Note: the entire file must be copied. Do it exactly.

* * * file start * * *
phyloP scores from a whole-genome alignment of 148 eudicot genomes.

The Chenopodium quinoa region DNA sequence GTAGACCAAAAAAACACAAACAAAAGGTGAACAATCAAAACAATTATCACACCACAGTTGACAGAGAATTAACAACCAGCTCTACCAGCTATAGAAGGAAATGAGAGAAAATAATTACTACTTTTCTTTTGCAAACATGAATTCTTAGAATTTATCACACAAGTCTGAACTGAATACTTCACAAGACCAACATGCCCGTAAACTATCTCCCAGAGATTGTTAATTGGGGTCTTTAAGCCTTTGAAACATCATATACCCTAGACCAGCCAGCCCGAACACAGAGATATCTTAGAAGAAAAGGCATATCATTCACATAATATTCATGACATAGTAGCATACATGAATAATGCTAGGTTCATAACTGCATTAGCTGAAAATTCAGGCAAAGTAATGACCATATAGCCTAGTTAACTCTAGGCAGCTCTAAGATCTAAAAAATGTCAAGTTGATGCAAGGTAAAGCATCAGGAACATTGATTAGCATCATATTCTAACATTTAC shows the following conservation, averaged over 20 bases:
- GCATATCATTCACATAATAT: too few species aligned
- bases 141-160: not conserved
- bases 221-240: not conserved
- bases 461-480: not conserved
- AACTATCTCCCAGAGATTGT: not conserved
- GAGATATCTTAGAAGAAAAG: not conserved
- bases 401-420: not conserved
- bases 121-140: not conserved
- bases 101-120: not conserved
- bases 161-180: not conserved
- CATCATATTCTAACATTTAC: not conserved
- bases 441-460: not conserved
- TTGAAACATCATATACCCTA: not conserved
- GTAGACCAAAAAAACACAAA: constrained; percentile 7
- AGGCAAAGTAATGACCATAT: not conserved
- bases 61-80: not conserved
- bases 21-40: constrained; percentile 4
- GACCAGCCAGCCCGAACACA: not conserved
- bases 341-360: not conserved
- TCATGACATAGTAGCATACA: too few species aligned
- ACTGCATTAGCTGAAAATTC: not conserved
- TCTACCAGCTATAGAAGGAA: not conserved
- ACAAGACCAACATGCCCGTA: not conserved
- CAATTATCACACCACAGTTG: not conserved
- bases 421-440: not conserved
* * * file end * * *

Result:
phyloP scores from a whole-genome alignment of 148 eudicot genomes.

The Chenopodium quinoa region DNA sequence GTAGACCAAAAAAACACAAACAAAAGGTGAACAATCAAAACAATTATCACACCACAGTTGACAGAGAATTAACAACCAGCTCTACCAGCTATAGAAGGAAATGAGAGAAAATAATTACTACTTTTCTTTTGCAAACATGAATTCTTAGAATTTATCACACAAGTCTGAACTGAATACTTCACAAGACCAACATGCCCGTAAACTATCTCCCAGAGATTGTTAATTGGGGTCTTTAAGCCTTTGAAACATCATATACCCTAGACCAGCCAGCCCGAACACAGAGATATCTTAGAAGAAAAGGCATATCATTCACATAATATTCATGACATAGTAGCATACATGAATAATGCTAGGTTCATAACTGCATTAGCTGAAAATTCAGGCAAAGTAATGACCATATAGCCTAGTTAACTCTAGGCAGCTCTAAGATCTAAAAAATGTCAAGTTGATGCAAGGTAAAGCATCAGGAACATTGATTAGCATCATATTCTAACATTTAC shows the following conservation, averaged over 20 bases:
- GCATATCATTCACATAATAT: too few species aligned
- bases 141-160: not conserved
- bases 221-240: not conserved
- bases 461-480: not conserved
- AACTATCTCCCAGAGATTGT: not conserved
- GAGATATCTTAGAAGAAAAG: not conserved
- bases 401-420: not conserved
- bases 121-140: not conserved
- bases 101-120: not conserved
- bases 161-180: not conserved
- CATCATATTCTAACATTTAC: not conserved
- bases 441-460: not conserved
- TTGAAACATCATATACCCTA: not conserved
- GTAGACCAAAAAAACACAAA: constrained; percentile 7
- AGGCAAAGTAATGACCATAT: not conserved
- bases 61-80: not conserved
- bases 21-40: constrained; percentile 4
- GACCAGCCAGCCCGAACACA: not conserved
- bases 341-360: not conserved
- TCATGACATAGTAGCATACA: too few species aligned
- ACTGCATTAGCTGAAAATTC: not conserved
- TCTACCAGCTATAGAAGGAA: not conserved
- ACAAGACCAACATGCCCGTA: not conserved
- CAATTATCACACCACAGTTG: not conserved
- bases 421-440: not conserved